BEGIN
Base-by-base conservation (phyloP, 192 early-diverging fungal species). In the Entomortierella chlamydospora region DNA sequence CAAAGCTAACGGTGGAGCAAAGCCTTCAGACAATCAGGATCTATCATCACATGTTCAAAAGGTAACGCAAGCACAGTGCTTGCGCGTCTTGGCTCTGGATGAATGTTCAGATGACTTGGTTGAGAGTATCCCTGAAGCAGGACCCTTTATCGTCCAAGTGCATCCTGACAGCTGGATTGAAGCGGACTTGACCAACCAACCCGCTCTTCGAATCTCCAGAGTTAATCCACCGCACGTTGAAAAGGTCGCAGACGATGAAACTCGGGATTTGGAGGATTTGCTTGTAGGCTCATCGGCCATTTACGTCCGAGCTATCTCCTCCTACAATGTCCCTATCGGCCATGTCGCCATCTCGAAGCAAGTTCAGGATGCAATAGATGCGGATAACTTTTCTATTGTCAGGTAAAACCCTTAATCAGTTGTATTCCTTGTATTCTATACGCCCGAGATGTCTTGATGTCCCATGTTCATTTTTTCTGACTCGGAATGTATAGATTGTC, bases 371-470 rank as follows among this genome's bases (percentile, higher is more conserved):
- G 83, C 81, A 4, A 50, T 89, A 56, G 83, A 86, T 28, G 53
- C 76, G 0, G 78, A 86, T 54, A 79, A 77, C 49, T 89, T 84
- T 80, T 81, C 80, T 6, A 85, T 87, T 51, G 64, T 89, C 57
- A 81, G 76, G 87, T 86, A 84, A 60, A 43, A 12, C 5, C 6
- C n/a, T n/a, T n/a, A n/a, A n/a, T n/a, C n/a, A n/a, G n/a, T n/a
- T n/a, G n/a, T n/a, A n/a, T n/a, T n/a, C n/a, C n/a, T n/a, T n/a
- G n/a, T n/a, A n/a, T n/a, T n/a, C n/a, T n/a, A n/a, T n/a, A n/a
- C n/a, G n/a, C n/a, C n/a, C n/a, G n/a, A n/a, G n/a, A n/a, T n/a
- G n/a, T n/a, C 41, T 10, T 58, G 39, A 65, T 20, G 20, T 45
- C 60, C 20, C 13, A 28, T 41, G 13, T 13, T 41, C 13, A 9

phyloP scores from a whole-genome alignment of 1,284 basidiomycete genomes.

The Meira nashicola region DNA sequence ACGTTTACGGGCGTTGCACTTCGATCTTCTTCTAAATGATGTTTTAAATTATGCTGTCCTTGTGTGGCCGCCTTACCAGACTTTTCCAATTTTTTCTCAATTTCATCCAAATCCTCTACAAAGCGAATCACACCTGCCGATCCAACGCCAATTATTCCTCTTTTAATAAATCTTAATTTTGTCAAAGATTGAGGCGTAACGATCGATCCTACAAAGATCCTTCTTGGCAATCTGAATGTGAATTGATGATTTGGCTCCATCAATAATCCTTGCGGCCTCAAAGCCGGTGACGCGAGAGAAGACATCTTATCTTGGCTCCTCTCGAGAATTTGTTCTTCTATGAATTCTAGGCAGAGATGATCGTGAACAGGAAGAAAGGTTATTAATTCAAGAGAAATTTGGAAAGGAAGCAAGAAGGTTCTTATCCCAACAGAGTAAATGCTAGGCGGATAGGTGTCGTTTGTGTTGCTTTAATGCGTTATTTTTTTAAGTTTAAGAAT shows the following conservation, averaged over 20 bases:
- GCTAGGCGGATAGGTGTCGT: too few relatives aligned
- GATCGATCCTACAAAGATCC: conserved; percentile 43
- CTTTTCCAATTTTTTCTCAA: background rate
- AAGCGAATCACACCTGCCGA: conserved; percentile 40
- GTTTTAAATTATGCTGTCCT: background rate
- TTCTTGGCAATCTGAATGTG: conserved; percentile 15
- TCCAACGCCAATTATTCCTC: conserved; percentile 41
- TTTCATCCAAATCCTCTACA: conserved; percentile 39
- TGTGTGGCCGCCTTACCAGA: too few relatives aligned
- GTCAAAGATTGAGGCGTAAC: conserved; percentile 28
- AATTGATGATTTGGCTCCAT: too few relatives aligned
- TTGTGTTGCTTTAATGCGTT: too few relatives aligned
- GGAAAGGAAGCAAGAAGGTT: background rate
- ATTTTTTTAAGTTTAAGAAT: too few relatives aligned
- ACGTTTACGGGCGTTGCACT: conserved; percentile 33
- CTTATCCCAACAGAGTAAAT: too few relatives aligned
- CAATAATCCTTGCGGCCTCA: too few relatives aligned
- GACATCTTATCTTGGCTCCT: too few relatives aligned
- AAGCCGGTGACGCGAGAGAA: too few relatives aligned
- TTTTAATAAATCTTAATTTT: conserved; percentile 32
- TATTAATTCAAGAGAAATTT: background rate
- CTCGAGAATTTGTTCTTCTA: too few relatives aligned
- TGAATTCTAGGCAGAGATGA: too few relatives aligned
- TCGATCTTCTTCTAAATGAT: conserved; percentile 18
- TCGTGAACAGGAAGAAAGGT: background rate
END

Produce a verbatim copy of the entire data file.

Base-by-base conservation (phyloP, 192 early-diverging fungal species). In the Entomortierella chlamydospora region DNA sequence CAAAGCTAACGGTGGAGCAAAGCCTTCAGACAATCAGGATCTATCATCACATGTTCAAAAGGTAACGCAAGCACAGTGCTTGCGCGTCTTGGCTCTGGATGAATGTTCAGATGACTTGGTTGAGAGTATCCCTGAAGCAGGACCCTTTATCGTCCAAGTGCATCCTGACAGCTGGATTGAAGCGGACTTGACCAACCAACCCGCTCTTCGAATCTCCAGAGTTAATCCACCGCACGTTGAAAAGGTCGCAGACGATGAAACTCGGGATTTGGAGGATTTGCTTGTAGGCTCATCGGCCATTTACGTCCGAGCTATCTCCTCCTACAATGTCCCTATCGGCCATGTCGCCATCTCGAAGCAAGTTCAGGATGCAATAGATGCGGATAACTTTTCTATTGTCAGGTAAAACCCTTAATCAGTTGTATTCCTTGTATTCTATACGCCCGAGATGTCTTGATGTCCCATGTTCATTTTTTCTGACTCGGAATGTATAGATTGTC, bases 371-470 rank as follows among this genome's bases (percentile, higher is more conserved):
- G 83, C 81, A 4, A 50, T 89, A 56, G 83, A 86, T 28, G 53
- C 76, G 0, G 78, A 86, T 54, A 79, A 77, C 49, T 89, T 84
- T 80, T 81, C 80, T 6, A 85, T 87, T 51, G 64, T 89, C 57
- A 81, G 76, G 87, T 86, A 84, A 60, A 43, A 12, C 5, C 6
- C n/a, T n/a, T n/a, A n/a, A n/a, T n/a, C n/a, A n/a, G n/a, T n/a
- T n/a, G n/a, T n/a, A n/a, T n/a, T n/a, C n/a, C n/a, T n/a, T n/a
- G n/a, T n/a, A n/a, T n/a, T n/a, C n/a, T n/a, A n/a, T n/a, A n/a
- C n/a, G n/a, C n/a, C n/a, C n/a, G n/a, A n/a, G n/a, A n/a, T n/a
- G n/a, T n/a, C 41, T 10, T 58, G 39, A 65, T 20, G 20, T 45
- C 60, C 20, C 13, A 28, T 41, G 13, T 13, T 41, C 13, A 9

phyloP scores from a whole-genome alignment of 1,284 basidiomycete genomes.

The Meira nashicola region DNA sequence ACGTTTACGGGCGTTGCACTTCGATCTTCTTCTAAATGATGTTTTAAATTATGCTGTCCTTGTGTGGCCGCCTTACCAGACTTTTCCAATTTTTTCTCAATTTCATCCAAATCCTCTACAAAGCGAATCACACCTGCCGATCCAACGCCAATTATTCCTCTTTTAATAAATCTTAATTTTGTCAAAGATTGAGGCGTAACGATCGATCCTACAAAGATCCTTCTTGGCAATCTGAATGTGAATTGATGATTTGGCTCCATCAATAATCCTTGCGGCCTCAAAGCCGGTGACGCGAGAGAAGACATCTTATCTTGGCTCCTCTCGAGAATTTGTTCTTCTATGAATTCTAGGCAGAGATGATCGTGAACAGGAAGAAAGGTTATTAATTCAAGAGAAATTTGGAAAGGAAGCAAGAAGGTTCTTATCCCAACAGAGTAAATGCTAGGCGGATAGGTGTCGTTTGTGTTGCTTTAATGCGTTATTTTTTTAAGTTTAAGAAT shows the following conservation, averaged over 20 bases:
- GCTAGGCGGATAGGTGTCGT: too few relatives aligned
- GATCGATCCTACAAAGATCC: conserved; percentile 43
- CTTTTCCAATTTTTTCTCAA: background rate
- AAGCGAATCACACCTGCCGA: conserved; percentile 40
- GTTTTAAATTATGCTGTCCT: background rate
- TTCTTGGCAATCTGAATGTG: conserved; percentile 15
- TCCAACGCCAATTATTCCTC: conserved; percentile 41
- TTTCATCCAAATCCTCTACA: conserved; percentile 39
- TGTGTGGCCGCCTTACCAGA: too few relatives aligned
- GTCAAAGATTGAGGCGTAAC: conserved; percentile 28
- AATTGATGATTTGGCTCCAT: too few relatives aligned
- TTGTGTTGCTTTAATGCGTT: too few relatives aligned
- GGAAAGGAAGCAAGAAGGTT: background rate
- ATTTTTTTAAGTTTAAGAAT: too few relatives aligned
- ACGTTTACGGGCGTTGCACT: conserved; percentile 33
- CTTATCCCAACAGAGTAAAT: too few relatives aligned
- CAATAATCCTTGCGGCCTCA: too few relatives aligned
- GACATCTTATCTTGGCTCCT: too few relatives aligned
- AAGCCGGTGACGCGAGAGAA: too few relatives aligned
- TTTTAATAAATCTTAATTTT: conserved; percentile 32
- TATTAATTCAAGAGAAATTT: background rate
- CTCGAGAATTTGTTCTTCTA: too few relatives aligned
- TGAATTCTAGGCAGAGATGA: too few relatives aligned
- TCGATCTTCTTCTAAATGAT: conserved; percentile 18
- TCGTGAACAGGAAGAAAGGT: background rate